Audubon's 'Birds' now in flock on one Web site
Pinnated grouse by John James Audubon.
American white pelican by Audubon.
Purple heron by Audubon.
Wild turkey by Audubon.
Passenger pigeon by Audubon.
Snowy owl by Audubon.
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For the first time, all 435 paintings in John James Audubon's masterwork, "Birds of America," can be seen in their delicately painted glory on the Internet.
It's another innovation in Web access to major scholarly and historical material by the Digital Research Library of the University of Pittsburgh.
The images were posted yesterday on its site: digital.library.pitt.edu/a/audubon/.
Last month, the digital library and Pitt's university press teamed up to post the text of more than 30 titles in the press' Latin American Series.
While some images of Audubon's collection were available on a few Web sites, the Pitt site is the only place where every image can be found, said Michael Dabrishus, assistant university librarian for archives and special collections. Pitt's site also provides a link from the specific bird to its description in Audubon's "Ornithological Biography," a five-volume text companion.
The project is a major element of the university's plan to digitize the entire Darlington Memorial Library that was launched 18 months ago. Among the library's more than 15,000 items of Americana was the rare "double elephant folio" of Audubon's work.
Lawyer William McCullough Darlington acquired a bound book in 1852 for $400 to add to his collection of 11,000 books, as well as maps, paintings, magazines and pamphlets of regional and national interest. The family estate, Guyasuta, was near Sharpsburg.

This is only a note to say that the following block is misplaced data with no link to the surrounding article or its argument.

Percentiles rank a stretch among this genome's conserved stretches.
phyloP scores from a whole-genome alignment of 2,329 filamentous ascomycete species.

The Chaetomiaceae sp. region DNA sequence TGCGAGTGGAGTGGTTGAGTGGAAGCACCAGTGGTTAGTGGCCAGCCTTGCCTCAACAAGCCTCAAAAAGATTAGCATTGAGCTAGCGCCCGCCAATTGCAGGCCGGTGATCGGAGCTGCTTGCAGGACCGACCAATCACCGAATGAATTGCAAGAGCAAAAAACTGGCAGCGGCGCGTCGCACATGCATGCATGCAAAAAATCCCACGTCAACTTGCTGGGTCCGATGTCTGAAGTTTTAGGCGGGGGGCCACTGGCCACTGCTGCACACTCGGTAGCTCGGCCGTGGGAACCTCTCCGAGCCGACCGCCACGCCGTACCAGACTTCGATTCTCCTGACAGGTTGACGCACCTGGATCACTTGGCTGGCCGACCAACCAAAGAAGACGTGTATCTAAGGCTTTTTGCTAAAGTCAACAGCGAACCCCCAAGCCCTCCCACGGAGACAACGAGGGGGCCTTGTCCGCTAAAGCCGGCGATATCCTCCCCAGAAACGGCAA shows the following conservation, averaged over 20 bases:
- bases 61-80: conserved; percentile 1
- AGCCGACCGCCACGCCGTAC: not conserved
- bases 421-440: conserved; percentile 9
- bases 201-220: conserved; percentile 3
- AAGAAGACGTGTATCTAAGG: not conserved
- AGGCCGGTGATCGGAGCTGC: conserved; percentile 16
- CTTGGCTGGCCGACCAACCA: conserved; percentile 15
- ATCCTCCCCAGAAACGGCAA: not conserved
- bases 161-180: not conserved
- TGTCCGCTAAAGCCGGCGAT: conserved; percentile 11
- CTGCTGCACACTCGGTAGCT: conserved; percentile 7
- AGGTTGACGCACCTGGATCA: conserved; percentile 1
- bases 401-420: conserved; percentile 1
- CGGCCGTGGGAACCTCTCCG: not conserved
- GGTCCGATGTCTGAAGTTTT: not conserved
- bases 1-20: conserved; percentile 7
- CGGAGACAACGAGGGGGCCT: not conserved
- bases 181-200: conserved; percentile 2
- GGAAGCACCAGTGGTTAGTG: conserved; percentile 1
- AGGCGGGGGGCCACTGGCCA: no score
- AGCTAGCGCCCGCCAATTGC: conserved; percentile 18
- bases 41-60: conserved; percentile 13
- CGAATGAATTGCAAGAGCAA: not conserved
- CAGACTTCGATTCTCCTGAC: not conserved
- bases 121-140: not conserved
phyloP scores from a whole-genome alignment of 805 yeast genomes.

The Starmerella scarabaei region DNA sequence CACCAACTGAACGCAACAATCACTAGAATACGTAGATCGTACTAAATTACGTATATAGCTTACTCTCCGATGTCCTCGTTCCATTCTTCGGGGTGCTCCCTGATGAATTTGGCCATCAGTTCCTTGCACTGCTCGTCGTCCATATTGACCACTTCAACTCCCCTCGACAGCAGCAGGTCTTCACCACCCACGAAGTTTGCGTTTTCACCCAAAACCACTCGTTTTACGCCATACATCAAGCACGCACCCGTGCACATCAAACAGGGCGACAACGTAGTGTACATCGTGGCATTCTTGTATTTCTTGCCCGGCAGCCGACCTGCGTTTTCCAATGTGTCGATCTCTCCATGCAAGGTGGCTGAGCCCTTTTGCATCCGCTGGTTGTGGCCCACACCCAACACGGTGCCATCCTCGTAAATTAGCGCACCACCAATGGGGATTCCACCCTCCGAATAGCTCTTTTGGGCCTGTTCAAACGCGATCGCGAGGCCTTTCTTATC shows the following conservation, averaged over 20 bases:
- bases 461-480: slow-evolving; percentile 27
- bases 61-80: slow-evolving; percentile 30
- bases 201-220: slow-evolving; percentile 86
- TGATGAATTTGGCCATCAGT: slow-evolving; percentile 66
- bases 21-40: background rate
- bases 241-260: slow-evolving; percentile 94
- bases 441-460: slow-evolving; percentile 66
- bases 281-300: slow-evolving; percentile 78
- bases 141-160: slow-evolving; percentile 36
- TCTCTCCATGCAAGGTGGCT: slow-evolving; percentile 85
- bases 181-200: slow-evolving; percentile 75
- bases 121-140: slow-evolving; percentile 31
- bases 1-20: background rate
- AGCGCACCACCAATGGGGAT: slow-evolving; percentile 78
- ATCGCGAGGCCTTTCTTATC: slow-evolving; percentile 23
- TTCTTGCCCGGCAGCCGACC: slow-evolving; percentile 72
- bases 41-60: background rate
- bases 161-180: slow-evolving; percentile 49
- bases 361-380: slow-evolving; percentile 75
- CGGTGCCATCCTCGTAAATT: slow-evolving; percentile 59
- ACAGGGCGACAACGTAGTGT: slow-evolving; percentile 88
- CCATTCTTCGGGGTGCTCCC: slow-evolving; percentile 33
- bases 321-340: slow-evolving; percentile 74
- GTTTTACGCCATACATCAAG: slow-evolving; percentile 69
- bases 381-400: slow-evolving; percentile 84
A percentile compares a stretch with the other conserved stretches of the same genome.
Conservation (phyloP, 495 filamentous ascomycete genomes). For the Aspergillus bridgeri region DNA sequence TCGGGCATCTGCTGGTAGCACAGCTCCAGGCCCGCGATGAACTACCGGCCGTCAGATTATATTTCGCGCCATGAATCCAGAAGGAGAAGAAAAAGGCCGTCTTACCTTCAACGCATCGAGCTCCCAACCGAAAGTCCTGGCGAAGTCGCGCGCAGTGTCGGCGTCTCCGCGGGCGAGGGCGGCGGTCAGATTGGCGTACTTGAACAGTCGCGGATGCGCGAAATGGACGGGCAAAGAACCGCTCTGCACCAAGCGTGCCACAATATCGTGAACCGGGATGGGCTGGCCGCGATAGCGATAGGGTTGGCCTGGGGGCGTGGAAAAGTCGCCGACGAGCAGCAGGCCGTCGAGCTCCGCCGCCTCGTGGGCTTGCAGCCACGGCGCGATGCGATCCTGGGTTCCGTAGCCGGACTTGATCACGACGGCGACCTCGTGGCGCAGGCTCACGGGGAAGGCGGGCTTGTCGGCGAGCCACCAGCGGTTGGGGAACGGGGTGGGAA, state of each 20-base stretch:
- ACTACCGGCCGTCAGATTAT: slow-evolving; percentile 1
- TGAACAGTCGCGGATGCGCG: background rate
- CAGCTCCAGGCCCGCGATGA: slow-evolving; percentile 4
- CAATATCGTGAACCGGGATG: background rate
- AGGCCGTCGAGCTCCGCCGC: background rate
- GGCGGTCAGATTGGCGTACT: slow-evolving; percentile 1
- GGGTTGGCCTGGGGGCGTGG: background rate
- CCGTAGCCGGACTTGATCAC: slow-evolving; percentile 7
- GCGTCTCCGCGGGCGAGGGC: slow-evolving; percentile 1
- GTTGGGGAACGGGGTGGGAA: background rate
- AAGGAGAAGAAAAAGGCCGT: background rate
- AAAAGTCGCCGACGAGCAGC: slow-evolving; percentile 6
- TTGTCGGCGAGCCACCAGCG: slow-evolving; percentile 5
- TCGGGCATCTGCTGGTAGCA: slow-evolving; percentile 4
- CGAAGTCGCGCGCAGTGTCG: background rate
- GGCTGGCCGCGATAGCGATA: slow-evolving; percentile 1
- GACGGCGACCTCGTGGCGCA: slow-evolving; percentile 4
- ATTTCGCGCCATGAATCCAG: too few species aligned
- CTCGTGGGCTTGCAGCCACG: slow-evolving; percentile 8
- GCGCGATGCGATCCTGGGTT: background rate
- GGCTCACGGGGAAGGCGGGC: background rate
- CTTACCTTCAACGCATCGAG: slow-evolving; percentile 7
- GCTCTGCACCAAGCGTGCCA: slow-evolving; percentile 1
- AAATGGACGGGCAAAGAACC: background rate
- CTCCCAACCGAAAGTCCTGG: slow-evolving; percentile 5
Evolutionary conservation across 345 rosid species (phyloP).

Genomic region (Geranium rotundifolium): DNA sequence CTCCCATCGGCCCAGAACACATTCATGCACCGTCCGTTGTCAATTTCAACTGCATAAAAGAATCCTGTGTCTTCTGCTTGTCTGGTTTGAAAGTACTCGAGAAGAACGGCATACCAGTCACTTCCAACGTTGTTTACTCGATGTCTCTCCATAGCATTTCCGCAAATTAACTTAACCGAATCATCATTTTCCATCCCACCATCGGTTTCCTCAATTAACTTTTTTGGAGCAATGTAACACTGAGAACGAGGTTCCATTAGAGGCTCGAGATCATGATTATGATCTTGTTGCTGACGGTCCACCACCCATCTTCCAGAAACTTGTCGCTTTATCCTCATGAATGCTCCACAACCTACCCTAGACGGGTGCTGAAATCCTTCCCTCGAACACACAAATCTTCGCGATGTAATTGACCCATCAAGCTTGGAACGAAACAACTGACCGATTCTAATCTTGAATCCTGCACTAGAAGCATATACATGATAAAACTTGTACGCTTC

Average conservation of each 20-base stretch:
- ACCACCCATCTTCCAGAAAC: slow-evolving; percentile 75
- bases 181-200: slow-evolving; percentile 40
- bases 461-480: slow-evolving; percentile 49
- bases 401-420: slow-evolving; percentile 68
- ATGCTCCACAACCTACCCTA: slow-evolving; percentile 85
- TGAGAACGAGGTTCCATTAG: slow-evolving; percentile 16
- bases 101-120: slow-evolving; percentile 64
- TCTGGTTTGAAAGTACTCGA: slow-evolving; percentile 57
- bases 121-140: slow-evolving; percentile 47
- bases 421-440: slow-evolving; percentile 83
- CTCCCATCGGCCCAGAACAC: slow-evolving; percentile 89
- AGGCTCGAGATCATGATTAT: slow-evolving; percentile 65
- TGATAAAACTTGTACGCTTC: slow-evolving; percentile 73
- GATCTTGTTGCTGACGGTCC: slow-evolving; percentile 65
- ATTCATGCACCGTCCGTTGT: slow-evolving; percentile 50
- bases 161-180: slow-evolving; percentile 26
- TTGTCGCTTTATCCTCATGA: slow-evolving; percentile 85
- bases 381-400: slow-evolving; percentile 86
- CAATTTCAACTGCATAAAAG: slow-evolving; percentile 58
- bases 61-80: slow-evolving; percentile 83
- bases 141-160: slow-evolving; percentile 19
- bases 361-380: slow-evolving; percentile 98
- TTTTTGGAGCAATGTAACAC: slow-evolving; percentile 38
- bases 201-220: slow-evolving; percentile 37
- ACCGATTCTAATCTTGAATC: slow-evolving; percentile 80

There are only about 120 of these folios in existence, said Edward Galloway, coordinator of the digitizing operation.
Originally sold on subscription basis between 1827-38, the work was priced at $1,000 and was unbound. Its value today is about $9 million, said Dabrishus, who added that the Carnegie Museum of Natural History also owns a folio.
"Double elephant" refers to the size of the paper. It was the largest available for printing presses of the day, about 50 inches in length, but, as Galloway pointed out, Audubon attempted to draw the birds life-size, so many of the images are small. The plates were printed in London and hand-colored.
Web site visitors can order reproductions from "Birds of America" through a link. Proceeds will aid the library's preservation efforts.
Darlington's daughters donated his collection to Pitt in 1918. They gave the university $1 million in 1925 to create space for a library in the plans for the Cathedral of Learning.
The library opened in 1934 on the sixth floor of the building, with shelving and furniture from Guyasuta as well as reproductions of decorations and furnishings from the Colonial period. Additional rare materials on the region have been donated from other collections over the years.
Correction/Clarification: (Published Mar. 5, 2008) The value of the double elephant folio of John James Audubon's "Birds of America" is approximately $9 million. This story as originally published Mar. 4, 2008 on the University of Pittsburgh's project to post the folio's contents on a Web site incorrectly stated the value.
First Published March 4, 2008 12:00 am